Multiple experts get together and discuss the case

Complications:

Despite these benefits, an attorney will want to ensure that each expert witness is necessary to a case before hiring them. Calling upon a multitude of expert witnesses can lead to such issues as cumulative testimonies, inconsistent testimony, and potential difficulties if opposing counsel decides to take depositions. While these complications should not discourage attorneys from hiring necessary expert witnesses, it is essential to keep these intricacies in mind when moving forward with the hiring process.

Avoid Cumulative Testimony

When hiring expert witnesses, an attorney will want to make sure that their areas of expertise do not overlap. While it may be appealing to call upon multiple medical experts to attest to the cause of an injury, such a redundancy wastes the court’s time and will likely receive an objection from opposing counsel.  

Make Sure that the Testimonies Are Consistent

Because multiple expert witnesses will likely be approaching an attorney’s case from the perspective of their own differing fields, it is important to make sure that the overall narrative of the testimonies remains consistent. Each expert witness will require training and preparation in order to present an attorney’s case in the required manner. Thus, attorneys will want to rely on a specific number of excellent, skilled expert witnesses rather than a greater number of less skilled expert witnesses.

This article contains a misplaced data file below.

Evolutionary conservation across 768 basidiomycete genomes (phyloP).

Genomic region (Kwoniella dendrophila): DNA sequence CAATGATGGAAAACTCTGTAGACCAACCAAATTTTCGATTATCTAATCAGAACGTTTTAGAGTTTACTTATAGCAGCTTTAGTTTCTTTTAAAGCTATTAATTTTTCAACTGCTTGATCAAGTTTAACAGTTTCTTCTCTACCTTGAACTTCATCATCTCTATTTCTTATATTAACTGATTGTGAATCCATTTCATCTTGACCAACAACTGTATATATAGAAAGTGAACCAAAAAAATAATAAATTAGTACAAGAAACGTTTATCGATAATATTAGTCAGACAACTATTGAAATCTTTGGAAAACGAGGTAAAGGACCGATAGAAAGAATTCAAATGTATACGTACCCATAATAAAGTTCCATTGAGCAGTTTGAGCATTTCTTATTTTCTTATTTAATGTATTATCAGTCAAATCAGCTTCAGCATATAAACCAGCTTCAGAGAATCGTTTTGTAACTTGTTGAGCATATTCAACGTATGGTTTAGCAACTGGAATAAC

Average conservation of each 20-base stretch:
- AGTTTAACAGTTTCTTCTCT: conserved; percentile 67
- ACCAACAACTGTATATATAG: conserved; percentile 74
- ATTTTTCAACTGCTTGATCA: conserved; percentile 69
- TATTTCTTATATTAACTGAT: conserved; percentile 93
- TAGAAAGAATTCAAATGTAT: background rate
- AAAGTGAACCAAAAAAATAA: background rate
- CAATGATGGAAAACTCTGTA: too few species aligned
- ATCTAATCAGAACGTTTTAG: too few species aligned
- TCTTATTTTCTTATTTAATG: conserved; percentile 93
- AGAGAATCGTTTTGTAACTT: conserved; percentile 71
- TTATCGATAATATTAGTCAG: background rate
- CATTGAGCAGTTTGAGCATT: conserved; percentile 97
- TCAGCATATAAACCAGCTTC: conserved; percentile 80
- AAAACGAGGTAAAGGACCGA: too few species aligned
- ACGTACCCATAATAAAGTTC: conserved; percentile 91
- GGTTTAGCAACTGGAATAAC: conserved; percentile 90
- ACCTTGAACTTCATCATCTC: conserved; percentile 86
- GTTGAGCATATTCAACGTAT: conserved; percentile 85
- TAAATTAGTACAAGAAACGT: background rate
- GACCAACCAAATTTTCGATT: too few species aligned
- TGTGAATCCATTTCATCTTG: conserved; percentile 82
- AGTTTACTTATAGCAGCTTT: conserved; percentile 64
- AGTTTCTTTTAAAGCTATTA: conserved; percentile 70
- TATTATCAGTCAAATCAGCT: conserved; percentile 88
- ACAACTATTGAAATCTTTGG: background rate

Depositions

It is also important to remember that some complications may arise in the case that lead opposing counsel to decide to take depositions. While an attorney utilizing multiple expert witnesses may decide against having one of them testify, opposing counsel is still permitted to use that person’s deposition. An attorney thus wants to be quite sure that they will utilize an expert witness before bringing them onto the team.

Communication

One more person involved in the case means another person with whom the attorney and others involved will need to communicate. While an attorney will always want to use great care when communicating with expert witnesses and allowing them to communicate with the client, vigilance is especially necessary in cases involving multiple expert witnesses.

Attorneys will want to make clear from the beginning the means by which and the topics about which the different parties can communicate. This may mean limiting expert witnesses’ direct communication with the client in order to avoid confusion or inconsistencies between the different experts’ approaches.

Hiring the Right Expert Witness

Finding expert witnesses who can work together well is the key to assisting attorneys with communication, consistency, and avoiding cumulative testimony to ensure a successful case. When you work with Litigation Legal Insight rest easy knowing we have helped hundreds of lawyers and insurance companies locate experts for their cases. Our team specializes in finding you the right expert for your case, coordinating with the expert around your schedule, and offering continued support until the conclusion of the case.